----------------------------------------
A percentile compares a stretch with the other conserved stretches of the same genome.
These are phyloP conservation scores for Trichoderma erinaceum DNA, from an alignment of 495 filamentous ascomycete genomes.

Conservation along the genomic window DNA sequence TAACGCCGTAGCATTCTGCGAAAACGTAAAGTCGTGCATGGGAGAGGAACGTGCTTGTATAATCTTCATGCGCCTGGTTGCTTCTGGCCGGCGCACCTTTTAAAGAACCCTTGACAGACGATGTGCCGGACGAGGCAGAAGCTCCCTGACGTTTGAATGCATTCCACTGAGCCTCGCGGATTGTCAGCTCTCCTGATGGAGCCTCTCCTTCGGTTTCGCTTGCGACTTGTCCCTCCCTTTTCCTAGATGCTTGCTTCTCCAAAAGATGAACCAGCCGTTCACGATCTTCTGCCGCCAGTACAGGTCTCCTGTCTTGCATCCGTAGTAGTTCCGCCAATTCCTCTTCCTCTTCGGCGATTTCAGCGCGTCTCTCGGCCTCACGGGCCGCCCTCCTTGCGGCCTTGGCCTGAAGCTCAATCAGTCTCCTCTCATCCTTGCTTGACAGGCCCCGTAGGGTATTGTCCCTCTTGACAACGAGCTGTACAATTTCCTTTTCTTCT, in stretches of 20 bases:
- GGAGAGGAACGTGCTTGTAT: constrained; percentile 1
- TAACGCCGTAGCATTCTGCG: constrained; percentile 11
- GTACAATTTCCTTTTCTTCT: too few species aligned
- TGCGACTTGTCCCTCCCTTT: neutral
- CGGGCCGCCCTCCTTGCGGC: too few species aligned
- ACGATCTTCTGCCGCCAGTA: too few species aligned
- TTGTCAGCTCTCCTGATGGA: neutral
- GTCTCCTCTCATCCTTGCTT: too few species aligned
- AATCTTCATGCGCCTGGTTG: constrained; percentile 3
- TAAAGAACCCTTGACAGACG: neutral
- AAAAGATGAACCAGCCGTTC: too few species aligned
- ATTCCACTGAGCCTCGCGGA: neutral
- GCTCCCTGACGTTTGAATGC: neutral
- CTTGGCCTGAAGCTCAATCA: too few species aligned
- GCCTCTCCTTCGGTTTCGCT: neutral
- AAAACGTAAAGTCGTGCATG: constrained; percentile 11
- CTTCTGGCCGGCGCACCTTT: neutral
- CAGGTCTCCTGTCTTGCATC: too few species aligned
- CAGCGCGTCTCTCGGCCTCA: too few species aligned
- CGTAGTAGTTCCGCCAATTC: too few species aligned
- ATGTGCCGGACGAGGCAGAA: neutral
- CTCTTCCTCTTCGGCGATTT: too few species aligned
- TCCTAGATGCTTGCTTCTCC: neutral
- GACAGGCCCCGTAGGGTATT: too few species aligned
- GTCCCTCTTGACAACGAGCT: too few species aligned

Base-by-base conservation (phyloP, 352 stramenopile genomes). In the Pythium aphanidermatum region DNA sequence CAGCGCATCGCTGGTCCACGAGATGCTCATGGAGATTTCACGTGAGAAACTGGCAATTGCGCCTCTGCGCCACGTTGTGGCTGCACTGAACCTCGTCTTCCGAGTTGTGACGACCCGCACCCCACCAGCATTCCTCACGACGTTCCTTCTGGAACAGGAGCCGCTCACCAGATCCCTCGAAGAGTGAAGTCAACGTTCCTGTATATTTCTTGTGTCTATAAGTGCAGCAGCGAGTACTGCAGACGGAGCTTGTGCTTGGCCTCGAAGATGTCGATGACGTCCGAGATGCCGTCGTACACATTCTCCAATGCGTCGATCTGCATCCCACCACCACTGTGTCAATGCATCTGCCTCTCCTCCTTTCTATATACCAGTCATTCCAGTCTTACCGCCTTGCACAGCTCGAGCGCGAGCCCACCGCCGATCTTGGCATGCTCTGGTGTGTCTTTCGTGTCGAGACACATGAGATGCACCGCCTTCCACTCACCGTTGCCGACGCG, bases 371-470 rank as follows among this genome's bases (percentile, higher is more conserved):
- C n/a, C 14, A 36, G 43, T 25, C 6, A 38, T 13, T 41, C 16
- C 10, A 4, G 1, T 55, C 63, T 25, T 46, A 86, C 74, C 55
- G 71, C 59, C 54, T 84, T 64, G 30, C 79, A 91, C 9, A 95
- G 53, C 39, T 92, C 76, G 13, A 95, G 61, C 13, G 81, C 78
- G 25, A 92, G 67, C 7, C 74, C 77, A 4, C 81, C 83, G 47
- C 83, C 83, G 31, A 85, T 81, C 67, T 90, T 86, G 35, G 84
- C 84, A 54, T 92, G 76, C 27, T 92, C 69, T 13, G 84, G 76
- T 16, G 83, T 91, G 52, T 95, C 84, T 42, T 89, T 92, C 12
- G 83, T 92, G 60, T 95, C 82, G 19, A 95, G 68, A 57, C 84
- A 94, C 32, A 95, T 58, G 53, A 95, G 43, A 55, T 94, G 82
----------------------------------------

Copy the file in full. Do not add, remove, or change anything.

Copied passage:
A percentile compares a stretch with the other conserved stretches of the same genome.
These are phyloP conservation scores for Trichoderma erinaceum DNA, from an alignment of 495 filamentous ascomycete genomes.

Conservation along the genomic window DNA sequence TAACGCCGTAGCATTCTGCGAAAACGTAAAGTCGTGCATGGGAGAGGAACGTGCTTGTATAATCTTCATGCGCCTGGTTGCTTCTGGCCGGCGCACCTTTTAAAGAACCCTTGACAGACGATGTGCCGGACGAGGCAGAAGCTCCCTGACGTTTGAATGCATTCCACTGAGCCTCGCGGATTGTCAGCTCTCCTGATGGAGCCTCTCCTTCGGTTTCGCTTGCGACTTGTCCCTCCCTTTTCCTAGATGCTTGCTTCTCCAAAAGATGAACCAGCCGTTCACGATCTTCTGCCGCCAGTACAGGTCTCCTGTCTTGCATCCGTAGTAGTTCCGCCAATTCCTCTTCCTCTTCGGCGATTTCAGCGCGTCTCTCGGCCTCACGGGCCGCCCTCCTTGCGGCCTTGGCCTGAAGCTCAATCAGTCTCCTCTCATCCTTGCTTGACAGGCCCCGTAGGGTATTGTCCCTCTTGACAACGAGCTGTACAATTTCCTTTTCTTCT, in stretches of 20 bases:
- GGAGAGGAACGTGCTTGTAT: constrained; percentile 1
- TAACGCCGTAGCATTCTGCG: constrained; percentile 11
- GTACAATTTCCTTTTCTTCT: too few species aligned
- TGCGACTTGTCCCTCCCTTT: neutral
- CGGGCCGCCCTCCTTGCGGC: too few species aligned
- ACGATCTTCTGCCGCCAGTA: too few species aligned
- TTGTCAGCTCTCCTGATGGA: neutral
- GTCTCCTCTCATCCTTGCTT: too few species aligned
- AATCTTCATGCGCCTGGTTG: constrained; percentile 3
- TAAAGAACCCTTGACAGACG: neutral
- AAAAGATGAACCAGCCGTTC: too few species aligned
- ATTCCACTGAGCCTCGCGGA: neutral
- GCTCCCTGACGTTTGAATGC: neutral
- CTTGGCCTGAAGCTCAATCA: too few species aligned
- GCCTCTCCTTCGGTTTCGCT: neutral
- AAAACGTAAAGTCGTGCATG: constrained; percentile 11
- CTTCTGGCCGGCGCACCTTT: neutral
- CAGGTCTCCTGTCTTGCATC: too few species aligned
- CAGCGCGTCTCTCGGCCTCA: too few species aligned
- CGTAGTAGTTCCGCCAATTC: too few species aligned
- ATGTGCCGGACGAGGCAGAA: neutral
- CTCTTCCTCTTCGGCGATTT: too few species aligned
- TCCTAGATGCTTGCTTCTCC: neutral
- GACAGGCCCCGTAGGGTATT: too few species aligned
- GTCCCTCTTGACAACGAGCT: too few species aligned

Base-by-base conservation (phyloP, 352 stramenopile genomes). In the Pythium aphanidermatum region DNA sequence CAGCGCATCGCTGGTCCACGAGATGCTCATGGAGATTTCACGTGAGAAACTGGCAATTGCGCCTCTGCGCCACGTTGTGGCTGCACTGAACCTCGTCTTCCGAGTTGTGACGACCCGCACCCCACCAGCATTCCTCACGACGTTCCTTCTGGAACAGGAGCCGCTCACCAGATCCCTCGAAGAGTGAAGTCAACGTTCCTGTATATTTCTTGTGTCTATAAGTGCAGCAGCGAGTACTGCAGACGGAGCTTGTGCTTGGCCTCGAAGATGTCGATGACGTCCGAGATGCCGTCGTACACATTCTCCAATGCGTCGATCTGCATCCCACCACCACTGTGTCAATGCATCTGCCTCTCCTCCTTTCTATATACCAGTCATTCCAGTCTTACCGCCTTGCACAGCTCGAGCGCGAGCCCACCGCCGATCTTGGCATGCTCTGGTGTGTCTTTCGTGTCGAGACACATGAGATGCACCGCCTTCCACTCACCGTTGCCGACGCG, bases 371-470 rank as follows among this genome's bases (percentile, higher is more conserved):
- C n/a, C 14, A 36, G 43, T 25, C 6, A 38, T 13, T 41, C 16
- C 10, A 4, G 1, T 55, C 63, T 25, T 46, A 86, C 74, C 55
- G 71, C 59, C 54, T 84, T 64, G 30, C 79, A 91, C 9, A 95
- G 53, C 39, T 92, C 76, G 13, A 95, G 61, C 13, G 81, C 78
- G 25, A 92, G 67, C 7, C 74, C 77, A 4, C 81, C 83, G 47
- C 83, C 83, G 31, A 85, T 81, C 67, T 90, T 86, G 35, G 84
- C 84, A 54, T 92, G 76, C 27, T 92, C 69, T 13, G 84, G 76
- T 16, G 83, T 91, G 52, T 95, C 84, T 42, T 89, T 92, C 12
- G 83, T 92, G 60, T 95, C 82, G 19, A 95, G 68, A 57, C 84
- A 94, C 32, A 95, T 58, G 53, A 95, G 43, A 55, T 94, G 82